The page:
A Bacterial Pathogen Induces Reversible Developmental Slowing by High Reactive Oxygen Species and Mitochondrial Damage in Caenorhabditis Elegans
Faculty AdvisorVictor Ambros, Ph.D.; Marian Walhout, Ph.D.
UMass Chan AffiliationsMorningside Graduate School of Biomedical Sciences
Document TypeDoctoral Dissertation
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AbstractHost-pathogen interactions are complex by nature, and the host developmental stage increases this complexity. Development is an energetically demanding period when biomass production and cell differentiation events occur. We investigated how a developing organism copes with the additional energy-expensive burden of pathogen stress during this crucial period. We explored this question by utilizing Caenorhabditis elegans larvae as the host and the bacterium Pseudomonas aeruginosa as the pathogen. By screening 36 P. aeruginosa isolates, we found that the CF18 strain causes a severe but reversible developmental delay. CF18 slows larval development via induction of reactive oxygen species (ROS) and mitochondrial dysfunction. In response, the larvae upregulate mitophagy and antimicrobial and detoxification genes; however, mitochondrial unfolded protein response (UPRmt) is repressed. Consistent with these observations, antioxidant or iron supplementation or the removal of larvae from CF18 rescues developmental delay, mitochondrial damage, and high ROS. We examined the virulence factors of CF18 required for developmental delay via transposon mutagenesis, RNA-sequencing, and candidate gene deletion approaches. Our results showed that virulence factors regulated by quorum sensing and the GacA/S system were responsible for developmental slowing. We also demonstrated that well-studied mitochondrial toxins of P. aeruginosa, phenazines and hydrogen cyanide, are not required for CF18-induced developmental slowing. This study highlights the importance of ROS levels and mitochondrial health as determinants of developmental rate and how pathogens can attack these important features.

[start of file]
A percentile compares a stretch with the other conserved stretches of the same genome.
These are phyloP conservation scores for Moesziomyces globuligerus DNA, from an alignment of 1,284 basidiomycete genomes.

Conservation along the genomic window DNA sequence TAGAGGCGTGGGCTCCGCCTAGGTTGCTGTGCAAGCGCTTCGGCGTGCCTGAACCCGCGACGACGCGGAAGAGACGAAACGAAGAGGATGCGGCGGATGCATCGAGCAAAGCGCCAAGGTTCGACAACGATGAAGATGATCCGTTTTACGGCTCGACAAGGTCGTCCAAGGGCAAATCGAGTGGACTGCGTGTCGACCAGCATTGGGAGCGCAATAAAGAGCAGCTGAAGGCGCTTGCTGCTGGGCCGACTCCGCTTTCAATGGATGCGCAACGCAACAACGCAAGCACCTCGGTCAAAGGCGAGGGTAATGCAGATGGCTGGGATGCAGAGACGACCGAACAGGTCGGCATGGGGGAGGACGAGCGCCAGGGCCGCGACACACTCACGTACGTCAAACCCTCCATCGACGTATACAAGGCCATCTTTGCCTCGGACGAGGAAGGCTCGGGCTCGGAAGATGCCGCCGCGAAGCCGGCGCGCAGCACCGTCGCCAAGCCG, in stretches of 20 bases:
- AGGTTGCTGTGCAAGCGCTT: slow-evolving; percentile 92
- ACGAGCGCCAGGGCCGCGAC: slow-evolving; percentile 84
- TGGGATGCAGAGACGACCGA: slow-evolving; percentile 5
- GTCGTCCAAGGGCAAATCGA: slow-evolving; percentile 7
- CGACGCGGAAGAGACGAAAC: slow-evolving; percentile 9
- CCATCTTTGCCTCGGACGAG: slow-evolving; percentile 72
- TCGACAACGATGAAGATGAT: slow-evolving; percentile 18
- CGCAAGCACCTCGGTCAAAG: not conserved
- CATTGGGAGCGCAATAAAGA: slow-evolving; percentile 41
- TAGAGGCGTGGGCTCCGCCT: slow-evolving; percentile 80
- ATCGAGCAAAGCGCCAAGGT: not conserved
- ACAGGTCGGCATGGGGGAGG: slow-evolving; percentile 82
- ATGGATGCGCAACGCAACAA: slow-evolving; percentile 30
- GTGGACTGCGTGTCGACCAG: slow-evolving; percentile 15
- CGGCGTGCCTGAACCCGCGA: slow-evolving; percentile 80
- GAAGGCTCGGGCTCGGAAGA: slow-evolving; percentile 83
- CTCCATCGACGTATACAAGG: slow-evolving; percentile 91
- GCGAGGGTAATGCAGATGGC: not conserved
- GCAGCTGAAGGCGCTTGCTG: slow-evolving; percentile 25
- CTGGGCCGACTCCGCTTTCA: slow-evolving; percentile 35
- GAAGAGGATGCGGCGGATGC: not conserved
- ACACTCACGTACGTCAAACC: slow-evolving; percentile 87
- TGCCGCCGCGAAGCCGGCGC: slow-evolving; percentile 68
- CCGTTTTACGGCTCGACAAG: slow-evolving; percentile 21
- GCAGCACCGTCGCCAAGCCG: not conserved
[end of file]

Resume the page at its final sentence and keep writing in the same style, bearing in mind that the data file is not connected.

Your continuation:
Permanent Link to this Itemhttp://hdl.handle.net/20.500.14038/52484
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